Spirometric standards and patient characteristics: An exploratory study of factors affecting fulfillment in routine clinical practice

Jordi Giner, Vicente Plaza, Jordi Rigau, Judit Solà, Ignasi Bolíbar, Joaquín Sanchis

Research output: Contribution to journalArticleResearchpeer-review

13 Citations (Scopus)

Abstract

© 2014 Daedalus Enterprises. BACKGROUND: Spirometry is an apparently simple test, yet the recommended criteria for acceptability and reproducibility can be difficult to fulfill. This study aimed (1) to prospectively assess the number of tests that meet the American Thoracic Society/European Respiratory Society (ATS/ERS) 2005 acceptability and repeatability criteria in the routine practice of an experienced technician at a referral hospital’s lung function laboratory, (2) to identify the most common errors, and (3) to explore patient characteristics possibly associated with failure to meet standards. METHODS: We prospectively evaluated 257 consecutive spirometries supervised by the same technician, who gave priority to achieving a minimum of 3 correct maneuvers within a maximum of 8 attempts. We recorded FVC, FEV1, expiratory time (TE), back-extrapolated volume (VE), end-of-test volume (VEOT), number of maneuvers with and without errors, and errors (VE > 0.15 L or 5% of FVC, TE < 6 s, and VEOT ≥ 0.025 L for ≥ 1 s). RESULTS: Two-hundred and fifteen spirometries (83.7%, 95% CI 78.6–87.7%) met the ATS/ERS 2005 criteria. Acceptability criteria were met in 73.9% (95% CI 71.2–76.3%) of the maneuvers and repeatability criteria in 90.7% (95% CI 86.5–93.6%). A mean ± SD of 3.3 ± 1.4 per subject was acceptable, and a mean ± SD of 4.5 ± 1.9 was obtained. TE and VEOT errors were the most common. CONCLUSIONS: Nearly 15% of the subjects failed to fulfill all the ATS/ERS 2005 criteria for spirometry performed even though they were coached by a qualified and regularly trained technician in a hospital lung function laboratory. The fact that the ATS/ERS 2005 criteria cannot be met by all patients in optimal technical conditions should be further considered and explored.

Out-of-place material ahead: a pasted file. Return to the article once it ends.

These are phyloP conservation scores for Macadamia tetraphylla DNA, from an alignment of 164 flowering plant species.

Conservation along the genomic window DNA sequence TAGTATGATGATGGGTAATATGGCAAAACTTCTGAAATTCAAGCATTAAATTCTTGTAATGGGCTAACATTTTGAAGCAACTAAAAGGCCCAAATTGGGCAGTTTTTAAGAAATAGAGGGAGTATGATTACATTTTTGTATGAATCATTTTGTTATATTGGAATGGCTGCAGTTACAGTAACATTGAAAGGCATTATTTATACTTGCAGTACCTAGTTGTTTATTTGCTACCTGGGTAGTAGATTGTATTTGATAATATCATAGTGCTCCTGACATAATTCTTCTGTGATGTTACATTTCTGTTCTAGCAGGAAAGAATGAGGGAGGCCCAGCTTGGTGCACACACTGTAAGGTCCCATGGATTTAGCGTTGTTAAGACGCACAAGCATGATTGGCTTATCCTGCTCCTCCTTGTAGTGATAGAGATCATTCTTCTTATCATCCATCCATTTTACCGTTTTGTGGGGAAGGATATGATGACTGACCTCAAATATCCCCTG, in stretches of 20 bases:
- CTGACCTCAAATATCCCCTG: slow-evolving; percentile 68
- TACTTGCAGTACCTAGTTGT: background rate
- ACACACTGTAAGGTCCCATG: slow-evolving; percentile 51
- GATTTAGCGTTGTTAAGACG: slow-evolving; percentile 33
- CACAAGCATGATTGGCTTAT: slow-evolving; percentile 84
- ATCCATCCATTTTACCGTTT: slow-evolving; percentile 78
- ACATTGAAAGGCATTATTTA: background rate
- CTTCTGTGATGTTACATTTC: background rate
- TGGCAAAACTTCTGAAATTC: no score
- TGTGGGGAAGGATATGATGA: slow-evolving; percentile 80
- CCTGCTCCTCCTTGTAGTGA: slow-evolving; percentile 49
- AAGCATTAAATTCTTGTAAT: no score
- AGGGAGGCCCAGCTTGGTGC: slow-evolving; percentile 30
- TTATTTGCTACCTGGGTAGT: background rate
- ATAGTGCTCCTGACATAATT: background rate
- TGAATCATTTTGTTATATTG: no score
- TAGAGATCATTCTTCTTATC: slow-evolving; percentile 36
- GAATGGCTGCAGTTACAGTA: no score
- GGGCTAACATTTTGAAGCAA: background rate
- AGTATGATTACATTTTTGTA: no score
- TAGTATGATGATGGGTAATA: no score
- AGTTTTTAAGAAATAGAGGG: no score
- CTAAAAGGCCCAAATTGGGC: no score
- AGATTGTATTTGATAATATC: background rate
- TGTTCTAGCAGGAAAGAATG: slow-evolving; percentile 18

Original languageEnglish
Pages (from-to)1832-1837
JournalRespiratory Care
Volume59
Issue number12
DOIs
Publication statusPublished - 1 Jan 2014

Keywords

  • Pulmonary function testing
  • Quality control
  • Spirometry
  • Standards

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